Meet NALP's Young Entrepreneur of the Year Neil Bales of LandPatterns

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Meet NALP’s Young Entrepreneur of the Year Neil Bales of LandPatterns

Before Neil Bales became NALP’s 2020 Young Entrepreneur of the Year, he was following in his older brother’s footsteps at the prospect of working together. Though his brother eventually went into ministry, Bales says he knew he’d found home in the green industry. Most of all, he’s been inspired by the people—including not only clients and co-workers, but even competitors that he says have taught him so much about himself and the industry.

Neil Bales, Young Entrepreneur of the Year
Neil Bales doing his favorite hobby: fly fishing.

Currently, Bales is a partner in the Dallas/Fort Worth, Texas-based LandPatterns, an architectural firm founded by Marc Dr. Marc Funderburk, ASLA, who is in the process of transitioning the company to Bales.

Though Bales has been with the company for a couple of years, he says he feels like his career is “starting over” in many ways as he keeps learning so many new things.

“It honestly feels like I’m just getting started,” he says of his career. “I’ve been extremely blessed to come here and learn from our founder and my partner. It’s given me a new take on where my career, our organization and our industry can go from here—and I’m excited!”

We recently caught up with Bales to find out more about him, his vision for the industry and how he feels about being Young Entrepreneur of the Year.

What is your business motto?

It’s not so much a business motto as it is my personal belief that I not only do business by but live by. I try to get up each day and hopefully reflect the love of Christ and what Jesus has afforded me in life. That includes the grace and mercy he has shown me through my actions as a business owner and entrepreneur, as well as a husband, a dad and a member of the community. I genuinely hope that people look at me and can see the love of Christ in and through me. 

What is your proudest moment in business?

I may not be able to narrow it down to just one moment because I have had a lot of proud moments working on amazing projects, being recognized for the fruits of our labor through national awards, and seeing the people that I work with grow as individuals and as professionals. Seeing others around me grow brings me great pride and joy. That’s meaningful. I love seeing their potential come to light.

What has been your biggest business challenge?

Inevitably, it’s just the people themselves and everything that comes with that. It could mean field staff issues or managing different personalities. Oftentimes, that’s like a puzzle—making sure that I lead by getting the right people in the right seats. We’re trying to identify strengths and weaknesses while playing to the strengths and minimizing and supporting the weaknesses. But people remain a challenge. We’re all created in God’s image, but we are so very different. It’s what makes us unique and what makes this fun but also what makes it challenging.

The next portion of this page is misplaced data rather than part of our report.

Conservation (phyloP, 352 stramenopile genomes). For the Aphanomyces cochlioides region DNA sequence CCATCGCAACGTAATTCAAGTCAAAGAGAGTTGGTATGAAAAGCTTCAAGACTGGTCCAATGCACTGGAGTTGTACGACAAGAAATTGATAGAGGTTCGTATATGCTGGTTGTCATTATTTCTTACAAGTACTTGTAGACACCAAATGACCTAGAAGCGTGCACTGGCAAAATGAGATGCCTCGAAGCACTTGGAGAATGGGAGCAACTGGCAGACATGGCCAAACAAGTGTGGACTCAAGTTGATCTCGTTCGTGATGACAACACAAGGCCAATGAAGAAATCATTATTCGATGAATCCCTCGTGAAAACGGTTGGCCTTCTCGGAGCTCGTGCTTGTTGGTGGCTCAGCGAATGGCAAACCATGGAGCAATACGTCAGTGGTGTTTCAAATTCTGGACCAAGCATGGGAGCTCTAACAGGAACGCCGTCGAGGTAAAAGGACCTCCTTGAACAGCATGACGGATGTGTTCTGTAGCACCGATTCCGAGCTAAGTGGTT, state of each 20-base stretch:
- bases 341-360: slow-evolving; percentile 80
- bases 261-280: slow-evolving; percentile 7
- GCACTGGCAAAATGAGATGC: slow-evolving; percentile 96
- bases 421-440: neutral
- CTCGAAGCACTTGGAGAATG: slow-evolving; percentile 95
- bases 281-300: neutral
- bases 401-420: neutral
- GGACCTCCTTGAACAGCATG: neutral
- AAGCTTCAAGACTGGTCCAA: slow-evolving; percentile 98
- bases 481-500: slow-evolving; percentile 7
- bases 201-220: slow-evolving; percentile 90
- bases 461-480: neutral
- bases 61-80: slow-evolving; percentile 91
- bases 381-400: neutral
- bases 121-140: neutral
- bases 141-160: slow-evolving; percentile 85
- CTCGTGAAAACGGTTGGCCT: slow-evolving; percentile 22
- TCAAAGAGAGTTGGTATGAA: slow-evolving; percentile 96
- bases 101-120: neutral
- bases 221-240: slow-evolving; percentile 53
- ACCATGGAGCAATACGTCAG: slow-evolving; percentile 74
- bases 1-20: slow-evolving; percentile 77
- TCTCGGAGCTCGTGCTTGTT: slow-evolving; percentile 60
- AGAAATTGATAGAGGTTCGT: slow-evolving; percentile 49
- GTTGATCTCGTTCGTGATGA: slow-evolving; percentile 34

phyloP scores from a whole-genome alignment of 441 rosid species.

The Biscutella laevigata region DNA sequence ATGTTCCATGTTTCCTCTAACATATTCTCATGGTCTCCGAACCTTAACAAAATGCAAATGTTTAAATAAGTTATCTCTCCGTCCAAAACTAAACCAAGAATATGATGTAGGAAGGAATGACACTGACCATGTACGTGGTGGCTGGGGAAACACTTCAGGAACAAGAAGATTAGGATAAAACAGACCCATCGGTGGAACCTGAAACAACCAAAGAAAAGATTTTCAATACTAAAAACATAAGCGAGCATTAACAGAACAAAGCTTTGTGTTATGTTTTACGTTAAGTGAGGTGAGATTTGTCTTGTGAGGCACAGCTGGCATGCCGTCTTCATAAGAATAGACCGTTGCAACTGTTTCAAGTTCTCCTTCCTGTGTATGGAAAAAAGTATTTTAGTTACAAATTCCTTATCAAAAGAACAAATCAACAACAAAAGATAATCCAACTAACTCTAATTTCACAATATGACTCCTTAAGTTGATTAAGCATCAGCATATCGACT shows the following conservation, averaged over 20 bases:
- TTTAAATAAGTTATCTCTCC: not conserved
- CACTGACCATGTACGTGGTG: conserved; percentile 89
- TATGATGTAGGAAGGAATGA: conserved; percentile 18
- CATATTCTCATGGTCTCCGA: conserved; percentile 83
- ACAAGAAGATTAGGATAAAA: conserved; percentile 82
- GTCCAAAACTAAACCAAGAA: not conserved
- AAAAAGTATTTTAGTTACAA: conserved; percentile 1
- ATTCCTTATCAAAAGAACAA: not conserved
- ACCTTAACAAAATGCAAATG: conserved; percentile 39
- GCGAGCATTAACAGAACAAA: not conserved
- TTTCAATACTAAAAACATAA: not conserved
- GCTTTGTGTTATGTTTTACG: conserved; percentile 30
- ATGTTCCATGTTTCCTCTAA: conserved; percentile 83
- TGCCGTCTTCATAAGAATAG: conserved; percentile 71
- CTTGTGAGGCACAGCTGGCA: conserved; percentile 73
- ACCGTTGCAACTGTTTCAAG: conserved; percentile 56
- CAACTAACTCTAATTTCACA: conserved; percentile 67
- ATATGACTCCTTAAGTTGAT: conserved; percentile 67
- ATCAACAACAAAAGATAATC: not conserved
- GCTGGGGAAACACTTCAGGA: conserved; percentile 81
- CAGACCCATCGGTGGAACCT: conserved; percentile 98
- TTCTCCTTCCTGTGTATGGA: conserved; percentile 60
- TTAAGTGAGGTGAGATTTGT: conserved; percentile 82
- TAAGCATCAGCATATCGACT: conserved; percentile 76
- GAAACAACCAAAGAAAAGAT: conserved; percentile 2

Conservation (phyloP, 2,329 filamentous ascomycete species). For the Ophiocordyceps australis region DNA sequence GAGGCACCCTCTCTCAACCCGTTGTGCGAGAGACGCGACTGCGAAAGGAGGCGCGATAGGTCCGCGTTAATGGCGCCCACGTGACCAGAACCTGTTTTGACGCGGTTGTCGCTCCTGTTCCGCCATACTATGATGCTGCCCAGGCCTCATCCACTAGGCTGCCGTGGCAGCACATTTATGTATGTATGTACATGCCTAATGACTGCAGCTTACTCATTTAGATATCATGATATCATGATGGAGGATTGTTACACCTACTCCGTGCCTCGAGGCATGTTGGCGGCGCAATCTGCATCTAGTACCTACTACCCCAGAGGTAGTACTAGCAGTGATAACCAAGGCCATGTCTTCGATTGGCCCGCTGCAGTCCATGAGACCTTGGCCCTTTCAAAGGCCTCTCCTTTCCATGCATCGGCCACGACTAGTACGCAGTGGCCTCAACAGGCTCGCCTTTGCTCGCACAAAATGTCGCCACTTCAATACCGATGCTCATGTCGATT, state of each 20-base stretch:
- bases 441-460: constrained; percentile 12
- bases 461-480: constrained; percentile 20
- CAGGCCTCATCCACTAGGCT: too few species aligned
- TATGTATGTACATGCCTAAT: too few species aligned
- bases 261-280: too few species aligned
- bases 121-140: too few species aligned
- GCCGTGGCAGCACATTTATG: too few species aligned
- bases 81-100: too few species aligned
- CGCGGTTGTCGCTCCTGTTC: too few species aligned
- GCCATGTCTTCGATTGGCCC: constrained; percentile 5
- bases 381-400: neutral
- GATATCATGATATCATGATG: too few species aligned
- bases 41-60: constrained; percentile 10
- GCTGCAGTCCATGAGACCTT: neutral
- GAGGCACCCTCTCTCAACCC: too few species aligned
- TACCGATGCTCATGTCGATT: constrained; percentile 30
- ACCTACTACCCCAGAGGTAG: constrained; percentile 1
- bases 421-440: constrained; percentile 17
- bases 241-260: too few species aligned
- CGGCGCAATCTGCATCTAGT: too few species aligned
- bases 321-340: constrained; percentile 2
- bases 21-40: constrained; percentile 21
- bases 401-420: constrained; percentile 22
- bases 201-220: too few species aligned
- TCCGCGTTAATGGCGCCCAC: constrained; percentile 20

What business worry keeps you up at night?

Ultimately, I’m a believer in God and Jesus so whether my business succeeds or fails, I’m a child of God and He will sustain me. However, that’s easier said than done in the moment—so I do still have worries that I wrestle with. I have three in particular. One, being people and where will we find the next staff personnel that we need? How will we train them when we get them? And how will we ensure they’re performing to the best of their ability?

Second, we are a cashflow intensive business, so where is the cash coming from? How can we keep that cashflow up to date and current? Making sure we are managing and monitoring receivables and payables while adding to our bottom line is a worry.

The third, which doesn’t worry me as much as it gives me pause, is how will we grow into the future? What technological advancements can we do as an organization and hopefully remain on the forefront? I think about the latest technology and how it’s changing everything from time management to irrigation to job production. How do we stay on the forefront of that and implement it well? I tend to think this a lot. What’s the next great thing and how can we lead in that effort and hopefully blaze a trail toward the future.

What motivates you on a Monday morning?

The things that motivate me are also part of that last question—which is where our industry is going. I’m very motivated in this current time in my life to try and ensure that we’re as profitable as we can be. That when we make mistakes, we take a step back and review and learn from those. I’m motivated by constantly trying to ensure we’re teaching people correctly but also all learning as a team. That we have open dialogue and feedback around these things. Daily fires I come across in this business also motivates me. I was just talking to a staff member about how much I love this industry because it’s ever-changing; no two days are ever quite the same.